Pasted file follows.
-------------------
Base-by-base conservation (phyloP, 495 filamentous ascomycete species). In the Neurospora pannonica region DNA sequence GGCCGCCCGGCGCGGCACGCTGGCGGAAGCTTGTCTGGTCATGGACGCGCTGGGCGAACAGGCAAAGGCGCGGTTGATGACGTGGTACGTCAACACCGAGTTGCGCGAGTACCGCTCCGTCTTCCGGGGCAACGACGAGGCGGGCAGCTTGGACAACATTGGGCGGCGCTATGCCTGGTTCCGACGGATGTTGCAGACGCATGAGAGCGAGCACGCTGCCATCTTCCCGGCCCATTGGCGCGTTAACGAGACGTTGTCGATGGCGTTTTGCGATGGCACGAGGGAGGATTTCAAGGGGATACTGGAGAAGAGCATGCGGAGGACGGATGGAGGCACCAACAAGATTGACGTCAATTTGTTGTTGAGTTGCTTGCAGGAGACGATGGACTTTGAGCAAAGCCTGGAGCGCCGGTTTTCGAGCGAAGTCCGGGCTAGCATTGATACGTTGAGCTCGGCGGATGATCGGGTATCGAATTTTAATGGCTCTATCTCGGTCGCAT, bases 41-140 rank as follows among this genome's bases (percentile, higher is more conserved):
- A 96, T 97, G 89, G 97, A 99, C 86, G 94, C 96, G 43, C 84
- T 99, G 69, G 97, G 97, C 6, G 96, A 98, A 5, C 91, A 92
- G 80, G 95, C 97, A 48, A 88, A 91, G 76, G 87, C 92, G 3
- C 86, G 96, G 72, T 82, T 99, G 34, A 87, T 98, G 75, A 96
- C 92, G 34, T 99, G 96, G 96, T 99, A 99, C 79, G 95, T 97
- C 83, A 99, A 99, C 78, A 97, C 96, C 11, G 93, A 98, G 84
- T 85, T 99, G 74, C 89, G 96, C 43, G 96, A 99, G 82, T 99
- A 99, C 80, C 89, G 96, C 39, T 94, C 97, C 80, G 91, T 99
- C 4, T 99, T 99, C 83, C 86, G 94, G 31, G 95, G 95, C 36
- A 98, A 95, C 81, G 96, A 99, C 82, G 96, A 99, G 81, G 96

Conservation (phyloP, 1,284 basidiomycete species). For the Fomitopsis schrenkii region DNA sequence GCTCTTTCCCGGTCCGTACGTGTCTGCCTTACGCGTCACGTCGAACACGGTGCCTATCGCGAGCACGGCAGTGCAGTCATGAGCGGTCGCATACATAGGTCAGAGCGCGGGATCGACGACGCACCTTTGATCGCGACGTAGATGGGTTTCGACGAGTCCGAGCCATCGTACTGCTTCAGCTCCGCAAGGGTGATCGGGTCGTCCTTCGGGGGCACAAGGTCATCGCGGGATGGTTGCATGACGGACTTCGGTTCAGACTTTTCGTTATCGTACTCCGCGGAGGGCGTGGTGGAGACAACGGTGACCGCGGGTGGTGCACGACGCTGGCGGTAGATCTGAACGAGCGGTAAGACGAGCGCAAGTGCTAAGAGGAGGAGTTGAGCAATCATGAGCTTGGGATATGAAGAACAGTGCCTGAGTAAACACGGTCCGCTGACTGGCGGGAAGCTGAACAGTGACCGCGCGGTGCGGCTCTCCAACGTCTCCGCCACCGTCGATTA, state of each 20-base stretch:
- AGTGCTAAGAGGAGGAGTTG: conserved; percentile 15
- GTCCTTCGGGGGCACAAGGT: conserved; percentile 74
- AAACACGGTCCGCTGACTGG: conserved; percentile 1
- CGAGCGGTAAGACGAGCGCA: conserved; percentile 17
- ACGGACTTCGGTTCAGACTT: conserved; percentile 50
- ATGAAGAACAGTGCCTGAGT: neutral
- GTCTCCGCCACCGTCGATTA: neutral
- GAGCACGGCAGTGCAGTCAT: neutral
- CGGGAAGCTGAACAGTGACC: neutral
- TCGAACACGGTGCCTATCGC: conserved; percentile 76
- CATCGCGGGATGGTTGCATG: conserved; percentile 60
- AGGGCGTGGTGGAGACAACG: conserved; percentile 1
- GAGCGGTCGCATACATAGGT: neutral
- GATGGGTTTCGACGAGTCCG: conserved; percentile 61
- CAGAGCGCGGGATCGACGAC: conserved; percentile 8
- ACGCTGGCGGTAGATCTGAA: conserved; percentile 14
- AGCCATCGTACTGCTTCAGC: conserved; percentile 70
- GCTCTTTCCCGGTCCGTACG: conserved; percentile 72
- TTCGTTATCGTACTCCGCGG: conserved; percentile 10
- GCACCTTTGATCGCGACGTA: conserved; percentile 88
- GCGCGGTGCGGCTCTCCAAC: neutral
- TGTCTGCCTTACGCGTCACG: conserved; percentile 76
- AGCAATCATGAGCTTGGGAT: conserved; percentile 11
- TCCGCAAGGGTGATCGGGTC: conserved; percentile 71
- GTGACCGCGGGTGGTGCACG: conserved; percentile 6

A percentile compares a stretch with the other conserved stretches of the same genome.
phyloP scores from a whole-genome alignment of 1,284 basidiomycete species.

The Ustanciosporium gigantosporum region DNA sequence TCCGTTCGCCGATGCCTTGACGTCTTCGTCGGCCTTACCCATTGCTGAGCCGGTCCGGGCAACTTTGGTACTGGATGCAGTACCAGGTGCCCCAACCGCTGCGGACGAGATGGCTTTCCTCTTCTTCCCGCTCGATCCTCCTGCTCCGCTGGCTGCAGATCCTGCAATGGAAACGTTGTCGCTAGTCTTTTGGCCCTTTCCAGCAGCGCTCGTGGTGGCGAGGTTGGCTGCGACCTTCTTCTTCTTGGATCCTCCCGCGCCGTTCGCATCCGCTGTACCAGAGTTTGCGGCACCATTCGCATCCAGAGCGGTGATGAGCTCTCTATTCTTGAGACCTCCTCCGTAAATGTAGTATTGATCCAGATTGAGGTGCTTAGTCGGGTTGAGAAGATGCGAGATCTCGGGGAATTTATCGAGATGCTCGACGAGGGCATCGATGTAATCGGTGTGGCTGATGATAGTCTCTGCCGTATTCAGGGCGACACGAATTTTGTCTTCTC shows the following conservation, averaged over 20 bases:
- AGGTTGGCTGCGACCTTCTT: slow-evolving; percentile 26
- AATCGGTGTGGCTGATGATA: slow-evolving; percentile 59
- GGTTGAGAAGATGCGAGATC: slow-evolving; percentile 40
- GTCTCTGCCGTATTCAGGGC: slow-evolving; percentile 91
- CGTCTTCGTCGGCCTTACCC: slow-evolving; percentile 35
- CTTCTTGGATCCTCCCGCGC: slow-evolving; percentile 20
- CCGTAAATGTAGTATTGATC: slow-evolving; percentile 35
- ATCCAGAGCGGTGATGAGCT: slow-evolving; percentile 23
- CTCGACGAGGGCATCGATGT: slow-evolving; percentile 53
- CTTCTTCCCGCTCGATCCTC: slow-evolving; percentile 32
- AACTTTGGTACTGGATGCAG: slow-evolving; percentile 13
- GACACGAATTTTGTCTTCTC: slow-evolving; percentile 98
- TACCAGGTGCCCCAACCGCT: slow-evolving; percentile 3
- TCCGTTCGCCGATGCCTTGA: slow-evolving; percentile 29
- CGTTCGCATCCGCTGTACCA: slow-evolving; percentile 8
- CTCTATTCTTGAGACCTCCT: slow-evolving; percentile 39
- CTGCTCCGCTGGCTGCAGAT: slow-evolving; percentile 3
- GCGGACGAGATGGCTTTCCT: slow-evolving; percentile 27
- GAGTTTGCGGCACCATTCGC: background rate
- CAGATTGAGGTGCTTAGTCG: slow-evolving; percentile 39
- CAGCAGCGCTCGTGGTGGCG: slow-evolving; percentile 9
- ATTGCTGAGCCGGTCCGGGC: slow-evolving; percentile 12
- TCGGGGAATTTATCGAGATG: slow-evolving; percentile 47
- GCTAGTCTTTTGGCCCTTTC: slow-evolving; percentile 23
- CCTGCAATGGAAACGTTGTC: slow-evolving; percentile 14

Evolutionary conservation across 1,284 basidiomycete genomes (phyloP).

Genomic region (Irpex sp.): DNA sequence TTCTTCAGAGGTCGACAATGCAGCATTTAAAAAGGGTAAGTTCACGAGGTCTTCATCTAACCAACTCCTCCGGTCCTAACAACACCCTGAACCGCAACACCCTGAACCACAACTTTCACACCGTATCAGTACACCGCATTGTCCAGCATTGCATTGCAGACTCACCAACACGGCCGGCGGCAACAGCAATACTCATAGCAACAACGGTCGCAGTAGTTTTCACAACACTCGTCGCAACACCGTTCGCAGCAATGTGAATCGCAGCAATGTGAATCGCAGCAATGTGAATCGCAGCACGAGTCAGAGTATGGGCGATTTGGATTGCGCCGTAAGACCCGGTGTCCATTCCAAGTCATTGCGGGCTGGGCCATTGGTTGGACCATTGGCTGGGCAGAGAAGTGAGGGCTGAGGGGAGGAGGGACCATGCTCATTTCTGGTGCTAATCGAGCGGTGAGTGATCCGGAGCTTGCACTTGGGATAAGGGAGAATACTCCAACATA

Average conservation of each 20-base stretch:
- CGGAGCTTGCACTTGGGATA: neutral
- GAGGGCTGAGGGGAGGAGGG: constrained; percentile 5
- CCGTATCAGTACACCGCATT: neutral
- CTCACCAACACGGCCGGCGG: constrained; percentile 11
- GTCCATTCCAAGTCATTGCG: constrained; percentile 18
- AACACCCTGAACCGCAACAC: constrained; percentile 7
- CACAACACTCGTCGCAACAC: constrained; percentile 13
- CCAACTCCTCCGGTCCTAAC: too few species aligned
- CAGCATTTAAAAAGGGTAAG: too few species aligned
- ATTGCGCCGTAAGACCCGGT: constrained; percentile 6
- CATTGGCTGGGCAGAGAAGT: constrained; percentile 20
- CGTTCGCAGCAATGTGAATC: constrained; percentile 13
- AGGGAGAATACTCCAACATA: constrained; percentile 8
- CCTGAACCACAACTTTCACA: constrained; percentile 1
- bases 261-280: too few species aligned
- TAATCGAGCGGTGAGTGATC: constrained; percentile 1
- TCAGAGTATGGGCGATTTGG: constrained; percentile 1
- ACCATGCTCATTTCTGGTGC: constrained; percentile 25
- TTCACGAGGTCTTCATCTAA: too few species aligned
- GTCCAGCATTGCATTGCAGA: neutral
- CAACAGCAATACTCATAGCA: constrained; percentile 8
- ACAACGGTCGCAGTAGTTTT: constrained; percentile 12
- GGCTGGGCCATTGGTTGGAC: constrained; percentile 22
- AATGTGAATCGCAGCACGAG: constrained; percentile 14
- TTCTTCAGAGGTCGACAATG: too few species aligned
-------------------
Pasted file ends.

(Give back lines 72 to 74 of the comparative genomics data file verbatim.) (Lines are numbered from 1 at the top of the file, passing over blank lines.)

- CTCACCAACACGGCCGGCGG: constrained; percentile 11
- GTCCATTCCAAGTCATTGCG: constrained; percentile 18
- AACACCCTGAACCGCAACAC: constrained; percentile 7